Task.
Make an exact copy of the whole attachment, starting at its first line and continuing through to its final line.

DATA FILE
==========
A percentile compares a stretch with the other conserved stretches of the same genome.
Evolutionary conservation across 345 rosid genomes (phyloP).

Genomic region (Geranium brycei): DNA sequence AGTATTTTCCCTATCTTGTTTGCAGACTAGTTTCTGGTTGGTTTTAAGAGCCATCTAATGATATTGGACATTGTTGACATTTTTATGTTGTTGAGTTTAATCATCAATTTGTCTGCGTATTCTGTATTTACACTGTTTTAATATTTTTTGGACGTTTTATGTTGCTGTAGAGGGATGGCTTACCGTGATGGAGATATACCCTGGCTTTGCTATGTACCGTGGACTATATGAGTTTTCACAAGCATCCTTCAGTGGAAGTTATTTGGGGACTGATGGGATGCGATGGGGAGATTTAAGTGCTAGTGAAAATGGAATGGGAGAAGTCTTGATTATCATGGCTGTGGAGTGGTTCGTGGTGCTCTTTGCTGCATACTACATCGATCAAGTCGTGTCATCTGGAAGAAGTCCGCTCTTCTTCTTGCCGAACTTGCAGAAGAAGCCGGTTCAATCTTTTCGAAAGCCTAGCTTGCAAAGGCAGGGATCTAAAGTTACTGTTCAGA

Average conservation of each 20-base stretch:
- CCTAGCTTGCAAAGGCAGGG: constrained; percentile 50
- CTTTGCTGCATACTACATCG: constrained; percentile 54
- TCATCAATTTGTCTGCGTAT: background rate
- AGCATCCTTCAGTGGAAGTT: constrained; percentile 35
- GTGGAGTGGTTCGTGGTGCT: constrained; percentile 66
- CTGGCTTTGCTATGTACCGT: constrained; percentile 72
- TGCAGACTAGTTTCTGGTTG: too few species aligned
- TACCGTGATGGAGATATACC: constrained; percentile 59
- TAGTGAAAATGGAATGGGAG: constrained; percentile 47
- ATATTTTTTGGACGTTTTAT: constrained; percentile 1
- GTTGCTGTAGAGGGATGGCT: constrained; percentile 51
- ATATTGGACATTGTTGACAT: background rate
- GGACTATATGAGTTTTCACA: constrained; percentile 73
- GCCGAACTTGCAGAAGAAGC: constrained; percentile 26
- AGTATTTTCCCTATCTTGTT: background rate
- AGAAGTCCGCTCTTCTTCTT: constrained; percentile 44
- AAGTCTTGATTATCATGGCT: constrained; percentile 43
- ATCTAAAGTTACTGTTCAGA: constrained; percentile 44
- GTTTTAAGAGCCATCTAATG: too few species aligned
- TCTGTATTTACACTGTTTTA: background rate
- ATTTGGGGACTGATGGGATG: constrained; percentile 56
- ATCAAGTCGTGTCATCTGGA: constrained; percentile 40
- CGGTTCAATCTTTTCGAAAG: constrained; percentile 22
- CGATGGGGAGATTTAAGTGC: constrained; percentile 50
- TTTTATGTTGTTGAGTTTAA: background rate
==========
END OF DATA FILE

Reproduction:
A percentile compares a stretch with the other conserved stretches of the same genome.
Evolutionary conservation across 345 rosid genomes (phyloP).

Genomic region (Geranium brycei): DNA sequence AGTATTTTCCCTATCTTGTTTGCAGACTAGTTTCTGGTTGGTTTTAAGAGCCATCTAATGATATTGGACATTGTTGACATTTTTATGTTGTTGAGTTTAATCATCAATTTGTCTGCGTATTCTGTATTTACACTGTTTTAATATTTTTTGGACGTTTTATGTTGCTGTAGAGGGATGGCTTACCGTGATGGAGATATACCCTGGCTTTGCTATGTACCGTGGACTATATGAGTTTTCACAAGCATCCTTCAGTGGAAGTTATTTGGGGACTGATGGGATGCGATGGGGAGATTTAAGTGCTAGTGAAAATGGAATGGGAGAAGTCTTGATTATCATGGCTGTGGAGTGGTTCGTGGTGCTCTTTGCTGCATACTACATCGATCAAGTCGTGTCATCTGGAAGAAGTCCGCTCTTCTTCTTGCCGAACTTGCAGAAGAAGCCGGTTCAATCTTTTCGAAAGCCTAGCTTGCAAAGGCAGGGATCTAAAGTTACTGTTCAGA

Average conservation of each 20-base stretch:
- CCTAGCTTGCAAAGGCAGGG: constrained; percentile 50
- CTTTGCTGCATACTACATCG: constrained; percentile 54
- TCATCAATTTGTCTGCGTAT: background rate
- AGCATCCTTCAGTGGAAGTT: constrained; percentile 35
- GTGGAGTGGTTCGTGGTGCT: constrained; percentile 66
- CTGGCTTTGCTATGTACCGT: constrained; percentile 72
- TGCAGACTAGTTTCTGGTTG: too few species aligned
- TACCGTGATGGAGATATACC: constrained; percentile 59
- TAGTGAAAATGGAATGGGAG: constrained; percentile 47
- ATATTTTTTGGACGTTTTAT: constrained; percentile 1
- GTTGCTGTAGAGGGATGGCT: constrained; percentile 51
- ATATTGGACATTGTTGACAT: background rate
- GGACTATATGAGTTTTCACA: constrained; percentile 73
- GCCGAACTTGCAGAAGAAGC: constrained; percentile 26
- AGTATTTTCCCTATCTTGTT: background rate
- AGAAGTCCGCTCTTCTTCTT: constrained; percentile 44
- AAGTCTTGATTATCATGGCT: constrained; percentile 43
- ATCTAAAGTTACTGTTCAGA: constrained; percentile 44
- GTTTTAAGAGCCATCTAATG: too few species aligned
- TCTGTATTTACACTGTTTTA: background rate
- ATTTGGGGACTGATGGGATG: constrained; percentile 56
- ATCAAGTCGTGTCATCTGGA: constrained; percentile 40
- CGGTTCAATCTTTTCGAAAG: constrained; percentile 22
- CGATGGGGAGATTTAAGTGC: constrained; percentile 50
- TTTTATGTTGTTGAGTTTAA: background rate